Maj. Gen. Carol Timmons — a former adjutant general of Delaware, NGAUS board member and long-time trailblazer for women in uniform — died Sunday. She was 62.
In 2017, Timmons replaced Maj. Gen. Frank Vavala as the leader of the Delaware National Guard. She was the first woman to hold the post. She retired in 2019, capping a military career that spanned 42 years.
"General Timmons … was the epitome of a public servant,” Delaware Gov. John Carney said in a statement. "She was also just a kind, decent person who put others before herself and lived a life of service."
Timmons was a veteran of seven overseas combat deployments: operations Desert Shield, Desert Storm, Southern Watch, Joint Guard, Iraqi Freedom, Enduring Freedom and Inherent Resolve.
She served on the NGAUS board of directors from 2014 to 2019. She received the association’s Montgomery Medal for outstanding support in the pursuit of NGAUS objectives in 2019.
In addition, she is enshrined in the Hall of Fame of Delaware Woman and the Delaware Aviation Hall of Fame.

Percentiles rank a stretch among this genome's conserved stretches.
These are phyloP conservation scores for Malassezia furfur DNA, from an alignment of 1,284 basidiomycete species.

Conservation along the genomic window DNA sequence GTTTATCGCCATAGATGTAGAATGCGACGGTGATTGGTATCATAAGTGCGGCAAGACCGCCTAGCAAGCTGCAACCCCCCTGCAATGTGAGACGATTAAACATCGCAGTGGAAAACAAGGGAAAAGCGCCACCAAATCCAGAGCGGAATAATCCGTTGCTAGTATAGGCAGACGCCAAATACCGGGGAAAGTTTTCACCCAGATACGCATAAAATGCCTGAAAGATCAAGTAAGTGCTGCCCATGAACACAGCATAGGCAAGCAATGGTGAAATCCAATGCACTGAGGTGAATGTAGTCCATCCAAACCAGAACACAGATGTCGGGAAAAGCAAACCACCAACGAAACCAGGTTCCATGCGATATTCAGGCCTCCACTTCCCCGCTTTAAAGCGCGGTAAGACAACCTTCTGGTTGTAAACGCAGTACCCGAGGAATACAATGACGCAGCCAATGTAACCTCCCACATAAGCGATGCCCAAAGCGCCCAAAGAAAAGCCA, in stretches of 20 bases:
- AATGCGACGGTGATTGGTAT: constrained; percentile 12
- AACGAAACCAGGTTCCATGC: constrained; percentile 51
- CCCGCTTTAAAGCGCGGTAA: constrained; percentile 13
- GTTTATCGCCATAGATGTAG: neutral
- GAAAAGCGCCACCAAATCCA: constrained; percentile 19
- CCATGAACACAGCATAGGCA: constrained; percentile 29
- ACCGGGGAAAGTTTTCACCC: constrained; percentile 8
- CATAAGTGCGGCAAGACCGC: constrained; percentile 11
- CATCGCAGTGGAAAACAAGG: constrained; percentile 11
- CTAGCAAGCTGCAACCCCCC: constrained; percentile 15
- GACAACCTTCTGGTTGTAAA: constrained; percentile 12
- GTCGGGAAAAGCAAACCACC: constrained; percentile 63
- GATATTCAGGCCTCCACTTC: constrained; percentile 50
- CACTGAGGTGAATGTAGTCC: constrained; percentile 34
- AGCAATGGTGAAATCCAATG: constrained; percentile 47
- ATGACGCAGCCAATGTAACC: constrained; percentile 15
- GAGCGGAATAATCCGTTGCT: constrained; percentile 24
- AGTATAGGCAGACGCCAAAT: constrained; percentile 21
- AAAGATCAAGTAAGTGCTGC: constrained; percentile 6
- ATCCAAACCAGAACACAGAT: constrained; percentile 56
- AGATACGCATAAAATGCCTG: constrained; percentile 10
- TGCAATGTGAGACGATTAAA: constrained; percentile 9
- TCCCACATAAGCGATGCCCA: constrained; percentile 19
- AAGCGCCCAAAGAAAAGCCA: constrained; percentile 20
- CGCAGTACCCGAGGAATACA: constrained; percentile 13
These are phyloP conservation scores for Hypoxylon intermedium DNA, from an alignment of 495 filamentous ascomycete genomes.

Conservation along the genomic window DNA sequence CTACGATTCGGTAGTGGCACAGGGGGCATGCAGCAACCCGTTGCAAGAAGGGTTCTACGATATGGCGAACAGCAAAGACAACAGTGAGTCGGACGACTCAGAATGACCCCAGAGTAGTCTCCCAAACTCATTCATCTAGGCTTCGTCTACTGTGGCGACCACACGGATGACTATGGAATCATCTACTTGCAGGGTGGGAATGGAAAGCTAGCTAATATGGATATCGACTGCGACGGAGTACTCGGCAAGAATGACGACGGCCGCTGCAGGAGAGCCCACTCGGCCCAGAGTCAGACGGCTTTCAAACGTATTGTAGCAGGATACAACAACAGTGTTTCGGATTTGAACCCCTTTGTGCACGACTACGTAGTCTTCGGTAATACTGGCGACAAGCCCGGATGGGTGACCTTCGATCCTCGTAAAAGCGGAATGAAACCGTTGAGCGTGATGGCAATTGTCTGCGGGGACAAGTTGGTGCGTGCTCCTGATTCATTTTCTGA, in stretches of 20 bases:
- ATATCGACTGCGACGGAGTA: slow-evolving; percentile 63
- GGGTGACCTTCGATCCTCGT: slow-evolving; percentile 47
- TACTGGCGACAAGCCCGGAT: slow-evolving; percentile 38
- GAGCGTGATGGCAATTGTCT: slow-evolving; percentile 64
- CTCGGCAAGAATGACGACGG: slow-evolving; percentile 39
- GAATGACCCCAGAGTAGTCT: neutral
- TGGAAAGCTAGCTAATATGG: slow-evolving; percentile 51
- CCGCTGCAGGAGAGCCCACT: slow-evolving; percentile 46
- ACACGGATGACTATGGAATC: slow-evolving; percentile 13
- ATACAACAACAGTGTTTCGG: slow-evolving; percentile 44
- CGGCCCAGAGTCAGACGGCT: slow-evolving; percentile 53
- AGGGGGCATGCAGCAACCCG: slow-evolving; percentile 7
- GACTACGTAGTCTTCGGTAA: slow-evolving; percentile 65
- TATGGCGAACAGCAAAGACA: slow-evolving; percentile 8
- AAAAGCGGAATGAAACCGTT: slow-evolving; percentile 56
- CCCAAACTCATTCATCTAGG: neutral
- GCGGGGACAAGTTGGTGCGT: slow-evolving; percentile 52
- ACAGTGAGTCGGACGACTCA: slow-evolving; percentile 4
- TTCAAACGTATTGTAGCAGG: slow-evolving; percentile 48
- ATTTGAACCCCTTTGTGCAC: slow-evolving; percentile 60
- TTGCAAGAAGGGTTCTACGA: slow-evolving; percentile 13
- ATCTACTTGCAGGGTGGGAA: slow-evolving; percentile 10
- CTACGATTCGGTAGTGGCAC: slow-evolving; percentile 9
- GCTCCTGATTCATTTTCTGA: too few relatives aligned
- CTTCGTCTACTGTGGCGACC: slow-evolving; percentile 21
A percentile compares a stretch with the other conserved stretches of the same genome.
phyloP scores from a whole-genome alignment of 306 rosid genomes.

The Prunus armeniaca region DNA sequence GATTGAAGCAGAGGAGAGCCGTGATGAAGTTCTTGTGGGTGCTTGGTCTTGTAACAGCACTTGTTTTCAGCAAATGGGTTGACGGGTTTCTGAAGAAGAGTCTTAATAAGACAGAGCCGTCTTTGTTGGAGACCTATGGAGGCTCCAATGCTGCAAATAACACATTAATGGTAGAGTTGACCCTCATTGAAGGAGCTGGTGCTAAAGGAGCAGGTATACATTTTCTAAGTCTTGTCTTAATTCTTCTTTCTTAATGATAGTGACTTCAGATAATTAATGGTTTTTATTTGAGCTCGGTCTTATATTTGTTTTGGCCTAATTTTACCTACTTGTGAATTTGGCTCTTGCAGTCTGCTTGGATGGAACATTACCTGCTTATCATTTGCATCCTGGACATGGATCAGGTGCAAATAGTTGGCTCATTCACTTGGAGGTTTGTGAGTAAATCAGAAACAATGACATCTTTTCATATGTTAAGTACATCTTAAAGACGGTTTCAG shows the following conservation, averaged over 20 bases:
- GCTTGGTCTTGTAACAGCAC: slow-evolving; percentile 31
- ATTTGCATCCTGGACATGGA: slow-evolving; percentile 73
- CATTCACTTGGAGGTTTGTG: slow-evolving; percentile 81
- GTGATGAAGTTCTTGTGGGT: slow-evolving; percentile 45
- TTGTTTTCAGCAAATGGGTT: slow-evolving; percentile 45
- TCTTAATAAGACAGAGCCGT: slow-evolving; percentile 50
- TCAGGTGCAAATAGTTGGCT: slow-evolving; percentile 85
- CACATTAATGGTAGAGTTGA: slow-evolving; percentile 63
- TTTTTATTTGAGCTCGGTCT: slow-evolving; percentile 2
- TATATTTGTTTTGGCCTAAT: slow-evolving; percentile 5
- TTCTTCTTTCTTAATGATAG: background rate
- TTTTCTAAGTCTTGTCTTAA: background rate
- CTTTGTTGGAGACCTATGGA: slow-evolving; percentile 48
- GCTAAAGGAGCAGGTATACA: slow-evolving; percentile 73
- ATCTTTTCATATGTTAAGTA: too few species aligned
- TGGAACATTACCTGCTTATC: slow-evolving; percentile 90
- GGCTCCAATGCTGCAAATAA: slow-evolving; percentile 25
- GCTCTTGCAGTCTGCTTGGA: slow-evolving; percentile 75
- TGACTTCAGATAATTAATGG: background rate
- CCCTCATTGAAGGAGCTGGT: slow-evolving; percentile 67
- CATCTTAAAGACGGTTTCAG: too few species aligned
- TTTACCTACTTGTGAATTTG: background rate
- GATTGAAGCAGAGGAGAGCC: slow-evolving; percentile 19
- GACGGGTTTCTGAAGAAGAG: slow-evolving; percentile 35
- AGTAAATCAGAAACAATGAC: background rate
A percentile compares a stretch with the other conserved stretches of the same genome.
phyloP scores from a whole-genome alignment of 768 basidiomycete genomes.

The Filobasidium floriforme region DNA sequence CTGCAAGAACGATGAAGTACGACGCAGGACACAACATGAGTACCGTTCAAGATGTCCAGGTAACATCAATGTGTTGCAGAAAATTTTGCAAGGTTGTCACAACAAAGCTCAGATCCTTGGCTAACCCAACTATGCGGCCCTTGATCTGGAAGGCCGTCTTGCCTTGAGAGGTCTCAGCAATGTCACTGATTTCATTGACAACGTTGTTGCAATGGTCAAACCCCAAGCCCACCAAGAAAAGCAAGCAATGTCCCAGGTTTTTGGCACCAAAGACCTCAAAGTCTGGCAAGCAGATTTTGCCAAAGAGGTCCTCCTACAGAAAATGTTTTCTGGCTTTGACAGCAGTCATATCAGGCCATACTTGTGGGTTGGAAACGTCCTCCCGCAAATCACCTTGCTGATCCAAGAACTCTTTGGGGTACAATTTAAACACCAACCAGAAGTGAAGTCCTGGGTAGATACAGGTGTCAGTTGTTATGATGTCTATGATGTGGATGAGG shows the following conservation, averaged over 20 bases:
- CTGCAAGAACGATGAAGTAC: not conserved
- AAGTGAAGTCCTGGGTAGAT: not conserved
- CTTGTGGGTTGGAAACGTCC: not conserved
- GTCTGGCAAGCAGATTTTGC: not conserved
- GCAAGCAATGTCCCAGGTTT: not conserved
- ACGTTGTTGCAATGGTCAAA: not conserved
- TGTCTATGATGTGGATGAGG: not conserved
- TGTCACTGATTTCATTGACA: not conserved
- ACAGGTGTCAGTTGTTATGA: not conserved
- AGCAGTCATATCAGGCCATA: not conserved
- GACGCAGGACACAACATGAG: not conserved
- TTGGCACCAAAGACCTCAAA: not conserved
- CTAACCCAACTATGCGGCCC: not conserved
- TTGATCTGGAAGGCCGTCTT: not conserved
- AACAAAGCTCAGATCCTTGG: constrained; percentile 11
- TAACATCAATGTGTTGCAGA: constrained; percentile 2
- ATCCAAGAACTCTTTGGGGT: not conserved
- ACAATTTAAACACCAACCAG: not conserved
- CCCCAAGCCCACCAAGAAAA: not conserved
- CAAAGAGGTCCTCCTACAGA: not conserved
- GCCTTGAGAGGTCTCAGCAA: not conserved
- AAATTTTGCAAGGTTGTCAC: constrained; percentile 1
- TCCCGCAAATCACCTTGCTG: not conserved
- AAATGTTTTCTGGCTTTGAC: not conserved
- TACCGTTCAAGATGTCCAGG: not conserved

Timmons held several leadership positions during her military career. In addition to her time as Delaware adjutant general, she once served as the commander of the 774th Expeditionary Airlift Squadron, deputy commander of the 455th Operations Group and director of mobility forces, U.S. Air Forces Central Command.
She also flew more than 10,000 hours as a commercial airline pilot for United Airlines. A flight that never got off the ground may have been her most memorable.
On the morning of Sept. 11, 2001, she was the first officer on United Airlines flight 23 preparing to take off from New York’s JFK Airport bound for Los Angeles.
The plane had already pulled away from the gate and was taxiing down the runway when the airport was shut down and the crew was told to secure the cockpit because there had been hijackings around the country, she told reporters several years later.
From the other side of the barricaded cockpit door, the cabin crew relayed concern about four young Arab men who became agitated when the take-off was cancelled and fled from the plane when it returned to the terminal.
Box cutters and Al Qaeda documents were later found in their luggage.
Timmons, the pilot and the rest of the crew were repeatedly questioned by the FBI, though the findings were never officially shared. The pilot concluded that Flight 23 would have been the next plane hijacked by terrorists if the airport shutdown order had been delayed.
She spent her time in retirement traveling on the ground to national parks and other destinations across the country. They were places, she said, she had only seen before from above.
Funeral arrangements are not yet available.